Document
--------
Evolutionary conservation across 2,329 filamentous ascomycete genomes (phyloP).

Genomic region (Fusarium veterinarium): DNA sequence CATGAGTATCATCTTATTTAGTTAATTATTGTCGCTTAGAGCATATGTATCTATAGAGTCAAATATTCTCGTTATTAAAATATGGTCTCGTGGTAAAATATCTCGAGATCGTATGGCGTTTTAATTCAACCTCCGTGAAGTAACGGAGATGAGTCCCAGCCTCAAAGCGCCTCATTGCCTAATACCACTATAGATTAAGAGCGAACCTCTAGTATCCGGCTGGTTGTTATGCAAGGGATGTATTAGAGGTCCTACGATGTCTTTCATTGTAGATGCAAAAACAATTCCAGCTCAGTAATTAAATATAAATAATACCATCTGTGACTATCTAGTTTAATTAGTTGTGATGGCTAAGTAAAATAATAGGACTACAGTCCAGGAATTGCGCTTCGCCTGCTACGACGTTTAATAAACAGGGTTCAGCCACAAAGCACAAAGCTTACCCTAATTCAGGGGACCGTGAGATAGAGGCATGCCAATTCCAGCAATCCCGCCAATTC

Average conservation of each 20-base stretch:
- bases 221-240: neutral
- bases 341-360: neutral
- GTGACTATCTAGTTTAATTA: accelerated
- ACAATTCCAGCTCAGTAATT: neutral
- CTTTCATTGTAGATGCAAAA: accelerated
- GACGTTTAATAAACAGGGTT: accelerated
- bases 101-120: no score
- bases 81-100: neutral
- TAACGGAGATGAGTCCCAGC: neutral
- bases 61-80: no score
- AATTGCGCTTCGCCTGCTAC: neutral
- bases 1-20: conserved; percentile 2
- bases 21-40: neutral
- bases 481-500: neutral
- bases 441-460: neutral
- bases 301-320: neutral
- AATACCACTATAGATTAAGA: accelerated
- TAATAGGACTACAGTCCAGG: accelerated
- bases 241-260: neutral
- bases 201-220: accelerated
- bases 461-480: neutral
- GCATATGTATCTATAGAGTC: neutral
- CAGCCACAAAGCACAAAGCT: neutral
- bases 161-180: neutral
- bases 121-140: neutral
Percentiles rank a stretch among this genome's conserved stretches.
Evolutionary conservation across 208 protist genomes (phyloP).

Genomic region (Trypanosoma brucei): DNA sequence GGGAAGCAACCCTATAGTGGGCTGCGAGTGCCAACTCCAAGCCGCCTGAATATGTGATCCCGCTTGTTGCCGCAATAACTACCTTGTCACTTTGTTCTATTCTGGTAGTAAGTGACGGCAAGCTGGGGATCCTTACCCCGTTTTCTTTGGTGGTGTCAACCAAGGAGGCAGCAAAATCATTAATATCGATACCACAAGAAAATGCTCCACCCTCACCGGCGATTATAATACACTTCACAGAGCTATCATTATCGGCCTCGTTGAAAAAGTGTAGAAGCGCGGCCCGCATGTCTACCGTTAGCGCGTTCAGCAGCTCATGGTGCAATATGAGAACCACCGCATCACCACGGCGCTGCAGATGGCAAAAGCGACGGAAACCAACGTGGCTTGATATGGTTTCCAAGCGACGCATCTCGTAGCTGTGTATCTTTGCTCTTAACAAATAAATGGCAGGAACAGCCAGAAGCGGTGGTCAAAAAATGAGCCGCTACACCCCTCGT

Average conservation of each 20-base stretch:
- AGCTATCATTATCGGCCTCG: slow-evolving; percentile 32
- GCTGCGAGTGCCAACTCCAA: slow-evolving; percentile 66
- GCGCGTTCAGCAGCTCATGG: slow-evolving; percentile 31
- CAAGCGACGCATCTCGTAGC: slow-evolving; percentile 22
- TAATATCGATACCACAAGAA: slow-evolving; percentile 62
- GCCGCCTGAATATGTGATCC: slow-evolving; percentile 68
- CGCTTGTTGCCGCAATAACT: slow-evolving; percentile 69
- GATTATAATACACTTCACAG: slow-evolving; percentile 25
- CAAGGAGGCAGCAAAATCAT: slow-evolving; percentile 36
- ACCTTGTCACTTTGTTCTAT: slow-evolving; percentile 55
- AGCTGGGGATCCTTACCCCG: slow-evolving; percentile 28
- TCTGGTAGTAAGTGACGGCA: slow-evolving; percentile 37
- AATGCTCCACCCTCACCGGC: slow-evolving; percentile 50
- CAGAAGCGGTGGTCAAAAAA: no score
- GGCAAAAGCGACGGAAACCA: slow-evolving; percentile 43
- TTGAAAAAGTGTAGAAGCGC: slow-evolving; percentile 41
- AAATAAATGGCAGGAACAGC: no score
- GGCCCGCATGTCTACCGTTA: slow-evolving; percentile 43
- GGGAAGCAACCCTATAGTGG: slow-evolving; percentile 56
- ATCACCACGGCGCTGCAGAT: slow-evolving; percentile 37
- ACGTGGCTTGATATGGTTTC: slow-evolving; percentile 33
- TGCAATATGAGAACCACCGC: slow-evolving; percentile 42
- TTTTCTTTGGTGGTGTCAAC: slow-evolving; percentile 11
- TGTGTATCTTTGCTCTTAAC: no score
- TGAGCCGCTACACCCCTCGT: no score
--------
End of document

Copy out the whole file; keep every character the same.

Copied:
Evolutionary conservation across 2,329 filamentous ascomycete genomes (phyloP).

Genomic region (Fusarium veterinarium): DNA sequence CATGAGTATCATCTTATTTAGTTAATTATTGTCGCTTAGAGCATATGTATCTATAGAGTCAAATATTCTCGTTATTAAAATATGGTCTCGTGGTAAAATATCTCGAGATCGTATGGCGTTTTAATTCAACCTCCGTGAAGTAACGGAGATGAGTCCCAGCCTCAAAGCGCCTCATTGCCTAATACCACTATAGATTAAGAGCGAACCTCTAGTATCCGGCTGGTTGTTATGCAAGGGATGTATTAGAGGTCCTACGATGTCTTTCATTGTAGATGCAAAAACAATTCCAGCTCAGTAATTAAATATAAATAATACCATCTGTGACTATCTAGTTTAATTAGTTGTGATGGCTAAGTAAAATAATAGGACTACAGTCCAGGAATTGCGCTTCGCCTGCTACGACGTTTAATAAACAGGGTTCAGCCACAAAGCACAAAGCTTACCCTAATTCAGGGGACCGTGAGATAGAGGCATGCCAATTCCAGCAATCCCGCCAATTC

Average conservation of each 20-base stretch:
- bases 221-240: neutral
- bases 341-360: neutral
- GTGACTATCTAGTTTAATTA: accelerated
- ACAATTCCAGCTCAGTAATT: neutral
- CTTTCATTGTAGATGCAAAA: accelerated
- GACGTTTAATAAACAGGGTT: accelerated
- bases 101-120: no score
- bases 81-100: neutral
- TAACGGAGATGAGTCCCAGC: neutral
- bases 61-80: no score
- AATTGCGCTTCGCCTGCTAC: neutral
- bases 1-20: conserved; percentile 2
- bases 21-40: neutral
- bases 481-500: neutral
- bases 441-460: neutral
- bases 301-320: neutral
- AATACCACTATAGATTAAGA: accelerated
- TAATAGGACTACAGTCCAGG: accelerated
- bases 241-260: neutral
- bases 201-220: accelerated
- bases 461-480: neutral
- GCATATGTATCTATAGAGTC: neutral
- CAGCCACAAAGCACAAAGCT: neutral
- bases 161-180: neutral
- bases 121-140: neutral
Percentiles rank a stretch among this genome's conserved stretches.
Evolutionary conservation across 208 protist genomes (phyloP).

Genomic region (Trypanosoma brucei): DNA sequence GGGAAGCAACCCTATAGTGGGCTGCGAGTGCCAACTCCAAGCCGCCTGAATATGTGATCCCGCTTGTTGCCGCAATAACTACCTTGTCACTTTGTTCTATTCTGGTAGTAAGTGACGGCAAGCTGGGGATCCTTACCCCGTTTTCTTTGGTGGTGTCAACCAAGGAGGCAGCAAAATCATTAATATCGATACCACAAGAAAATGCTCCACCCTCACCGGCGATTATAATACACTTCACAGAGCTATCATTATCGGCCTCGTTGAAAAAGTGTAGAAGCGCGGCCCGCATGTCTACCGTTAGCGCGTTCAGCAGCTCATGGTGCAATATGAGAACCACCGCATCACCACGGCGCTGCAGATGGCAAAAGCGACGGAAACCAACGTGGCTTGATATGGTTTCCAAGCGACGCATCTCGTAGCTGTGTATCTTTGCTCTTAACAAATAAATGGCAGGAACAGCCAGAAGCGGTGGTCAAAAAATGAGCCGCTACACCCCTCGT

Average conservation of each 20-base stretch:
- AGCTATCATTATCGGCCTCG: slow-evolving; percentile 32
- GCTGCGAGTGCCAACTCCAA: slow-evolving; percentile 66
- GCGCGTTCAGCAGCTCATGG: slow-evolving; percentile 31
- CAAGCGACGCATCTCGTAGC: slow-evolving; percentile 22
- TAATATCGATACCACAAGAA: slow-evolving; percentile 62
- GCCGCCTGAATATGTGATCC: slow-evolving; percentile 68
- CGCTTGTTGCCGCAATAACT: slow-evolving; percentile 69
- GATTATAATACACTTCACAG: slow-evolving; percentile 25
- CAAGGAGGCAGCAAAATCAT: slow-evolving; percentile 36
- ACCTTGTCACTTTGTTCTAT: slow-evolving; percentile 55
- AGCTGGGGATCCTTACCCCG: slow-evolving; percentile 28
- TCTGGTAGTAAGTGACGGCA: slow-evolving; percentile 37
- AATGCTCCACCCTCACCGGC: slow-evolving; percentile 50
- CAGAAGCGGTGGTCAAAAAA: no score
- GGCAAAAGCGACGGAAACCA: slow-evolving; percentile 43
- TTGAAAAAGTGTAGAAGCGC: slow-evolving; percentile 41
- AAATAAATGGCAGGAACAGC: no score
- GGCCCGCATGTCTACCGTTA: slow-evolving; percentile 43
- GGGAAGCAACCCTATAGTGG: slow-evolving; percentile 56
- ATCACCACGGCGCTGCAGAT: slow-evolving; percentile 37
- ACGTGGCTTGATATGGTTTC: slow-evolving; percentile 33
- TGCAATATGAGAACCACCGC: slow-evolving; percentile 42
- TTTTCTTTGGTGGTGTCAAC: slow-evolving; percentile 11
- TGTGTATCTTTGCTCTTAAC: no score
- TGAGCCGCTACACCCCTCGT: no score